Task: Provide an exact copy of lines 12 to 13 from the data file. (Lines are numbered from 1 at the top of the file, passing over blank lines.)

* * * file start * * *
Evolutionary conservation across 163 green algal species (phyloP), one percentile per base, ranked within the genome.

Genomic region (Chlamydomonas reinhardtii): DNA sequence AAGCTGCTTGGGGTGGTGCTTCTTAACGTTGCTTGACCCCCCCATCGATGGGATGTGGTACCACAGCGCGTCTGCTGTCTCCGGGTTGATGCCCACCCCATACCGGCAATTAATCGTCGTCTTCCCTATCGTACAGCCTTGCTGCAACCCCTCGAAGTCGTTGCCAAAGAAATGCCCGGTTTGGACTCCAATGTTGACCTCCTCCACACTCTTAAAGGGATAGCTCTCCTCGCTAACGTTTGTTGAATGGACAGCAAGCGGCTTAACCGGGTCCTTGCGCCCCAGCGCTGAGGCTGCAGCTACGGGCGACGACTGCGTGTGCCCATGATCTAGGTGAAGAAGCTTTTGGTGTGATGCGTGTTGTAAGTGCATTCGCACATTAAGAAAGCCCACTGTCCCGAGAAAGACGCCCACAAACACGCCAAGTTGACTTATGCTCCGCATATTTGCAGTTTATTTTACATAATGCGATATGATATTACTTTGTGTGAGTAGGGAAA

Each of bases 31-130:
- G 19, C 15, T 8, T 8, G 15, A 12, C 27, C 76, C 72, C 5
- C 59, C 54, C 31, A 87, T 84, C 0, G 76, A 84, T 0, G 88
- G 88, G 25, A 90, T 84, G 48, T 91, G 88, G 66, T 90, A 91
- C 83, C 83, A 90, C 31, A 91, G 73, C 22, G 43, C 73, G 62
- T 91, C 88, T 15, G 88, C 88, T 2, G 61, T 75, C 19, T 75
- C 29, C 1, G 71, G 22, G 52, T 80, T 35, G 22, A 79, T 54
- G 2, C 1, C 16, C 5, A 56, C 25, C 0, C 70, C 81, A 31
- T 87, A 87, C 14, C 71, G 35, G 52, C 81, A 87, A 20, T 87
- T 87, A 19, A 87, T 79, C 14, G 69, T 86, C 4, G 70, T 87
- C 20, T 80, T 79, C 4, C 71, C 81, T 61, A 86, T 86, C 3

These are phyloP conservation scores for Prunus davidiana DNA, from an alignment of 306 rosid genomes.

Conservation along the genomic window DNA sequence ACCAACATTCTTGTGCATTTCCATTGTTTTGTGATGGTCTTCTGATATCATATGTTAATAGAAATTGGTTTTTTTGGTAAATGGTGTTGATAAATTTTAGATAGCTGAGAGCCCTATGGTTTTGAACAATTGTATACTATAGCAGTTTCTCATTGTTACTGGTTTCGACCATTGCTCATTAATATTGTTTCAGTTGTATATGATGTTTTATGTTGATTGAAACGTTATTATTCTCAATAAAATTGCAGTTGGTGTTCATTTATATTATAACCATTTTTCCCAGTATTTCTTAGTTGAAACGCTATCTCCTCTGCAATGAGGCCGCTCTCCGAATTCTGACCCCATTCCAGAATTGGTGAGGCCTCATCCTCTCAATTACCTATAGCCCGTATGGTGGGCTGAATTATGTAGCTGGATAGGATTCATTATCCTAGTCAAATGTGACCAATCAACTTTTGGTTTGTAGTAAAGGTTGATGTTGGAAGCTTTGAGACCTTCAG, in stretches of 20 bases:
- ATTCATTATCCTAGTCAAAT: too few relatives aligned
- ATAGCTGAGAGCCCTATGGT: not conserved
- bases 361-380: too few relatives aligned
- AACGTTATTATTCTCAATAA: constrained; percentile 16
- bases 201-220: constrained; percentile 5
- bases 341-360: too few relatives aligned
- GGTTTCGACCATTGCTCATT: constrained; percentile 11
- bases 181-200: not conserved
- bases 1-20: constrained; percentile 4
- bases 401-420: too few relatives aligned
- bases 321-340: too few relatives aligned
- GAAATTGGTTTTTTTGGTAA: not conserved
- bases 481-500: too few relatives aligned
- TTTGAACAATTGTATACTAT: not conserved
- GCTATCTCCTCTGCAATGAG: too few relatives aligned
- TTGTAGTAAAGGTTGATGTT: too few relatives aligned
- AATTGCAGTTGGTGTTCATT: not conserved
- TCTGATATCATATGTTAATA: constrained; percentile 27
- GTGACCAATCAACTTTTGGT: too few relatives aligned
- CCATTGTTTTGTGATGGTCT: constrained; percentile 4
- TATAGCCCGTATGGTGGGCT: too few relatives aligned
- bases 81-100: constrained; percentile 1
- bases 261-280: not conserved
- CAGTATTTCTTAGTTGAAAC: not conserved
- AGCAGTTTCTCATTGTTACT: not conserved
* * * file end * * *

- T 87, A 19, A 87, T 79, C 14, G 69, T 86, C 4, G 70, T 87
- C 20, T 80, T 79, C 4, C 71, C 81, T 61, A 86, T 86, C 3